Income investors are naturally attracted to the high yields
found in troubled areas, but buying into weakness is a high risk
Right now, few groups are more beat up than the real estate
While much of the current buzz is about how rising interest
rates are affecting REITs, the health-care REITs have an
additional factor at work. The Affordable Care Act is steadily
moving to full implementation.
Before we consider the ACA, let's look at the fundamentals of
the health-related REITs.
Nine stocks in the property REIT group are health-care related
and trading above 15.
The stock with the best growth in funds from operations (FFO),
which REITs use in lieu of earnings per share, isOmega Healthcare
FFO grew 16%, 15% and 17% in recent quarters, while revenue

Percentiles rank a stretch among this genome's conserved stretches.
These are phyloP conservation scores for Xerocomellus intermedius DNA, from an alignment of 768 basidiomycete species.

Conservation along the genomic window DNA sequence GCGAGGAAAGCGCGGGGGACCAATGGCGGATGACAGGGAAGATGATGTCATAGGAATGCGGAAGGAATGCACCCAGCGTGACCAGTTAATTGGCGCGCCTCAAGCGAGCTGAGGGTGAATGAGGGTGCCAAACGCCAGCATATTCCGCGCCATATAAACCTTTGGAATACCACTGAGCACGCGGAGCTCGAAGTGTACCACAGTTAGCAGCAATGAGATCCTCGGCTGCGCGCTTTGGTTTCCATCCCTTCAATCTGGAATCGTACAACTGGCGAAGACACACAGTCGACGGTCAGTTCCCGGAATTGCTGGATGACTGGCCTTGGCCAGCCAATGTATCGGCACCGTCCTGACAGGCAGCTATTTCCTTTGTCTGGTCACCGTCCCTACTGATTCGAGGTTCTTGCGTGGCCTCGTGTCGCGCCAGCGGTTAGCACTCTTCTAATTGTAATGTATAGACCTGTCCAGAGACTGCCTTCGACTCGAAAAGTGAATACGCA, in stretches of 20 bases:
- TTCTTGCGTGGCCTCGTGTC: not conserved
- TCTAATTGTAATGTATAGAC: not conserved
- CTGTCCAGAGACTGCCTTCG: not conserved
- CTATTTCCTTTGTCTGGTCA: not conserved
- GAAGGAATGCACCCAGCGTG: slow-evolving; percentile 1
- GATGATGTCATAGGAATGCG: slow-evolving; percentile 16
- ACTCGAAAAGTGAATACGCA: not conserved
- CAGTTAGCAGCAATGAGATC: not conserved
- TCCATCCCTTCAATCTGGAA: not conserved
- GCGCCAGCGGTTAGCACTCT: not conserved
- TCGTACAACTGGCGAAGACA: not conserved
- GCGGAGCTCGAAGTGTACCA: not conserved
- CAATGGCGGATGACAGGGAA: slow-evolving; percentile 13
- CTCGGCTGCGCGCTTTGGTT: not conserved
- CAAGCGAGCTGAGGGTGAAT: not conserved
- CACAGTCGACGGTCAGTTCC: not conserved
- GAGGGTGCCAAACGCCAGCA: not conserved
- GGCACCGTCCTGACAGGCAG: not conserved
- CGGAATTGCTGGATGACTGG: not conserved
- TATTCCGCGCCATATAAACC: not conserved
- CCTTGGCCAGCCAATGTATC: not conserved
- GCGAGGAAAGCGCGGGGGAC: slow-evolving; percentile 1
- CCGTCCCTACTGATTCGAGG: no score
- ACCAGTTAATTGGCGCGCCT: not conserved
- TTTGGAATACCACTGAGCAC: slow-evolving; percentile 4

popped 25%, 20% and 22%. None of the other eight health REITs
comes close to that kind of consistent growth.
Omega's payout growth is outstanding. The payout has been
lifted in each of the past four quarters -- yes that's right,
quarters. On an annual basis, the payout has slightly more than
doubled since early 2006.
The current annualized yield is 6.3%.
Meanwhile, the stock price is up 25% this year, roughly in
line with the Nasdaq.
The stock appears to be working on a double-bottom base, but
is stuck under its 50-day moving average.
Meanwhile, the ACA remains the elephant in the room. The
subject didn't come up at Omega's August call and for good
For individual companies, the immediate impact is hard to
gauge, and analysts know it.
In its annual report, Omega pointed to "the complexity of the
law and the substantial requirements for regulation," which means
the impact of the law "to us is uncertain."
The market despises uncertainty. Until clarity emerges, the
health care REITs remain a gamble.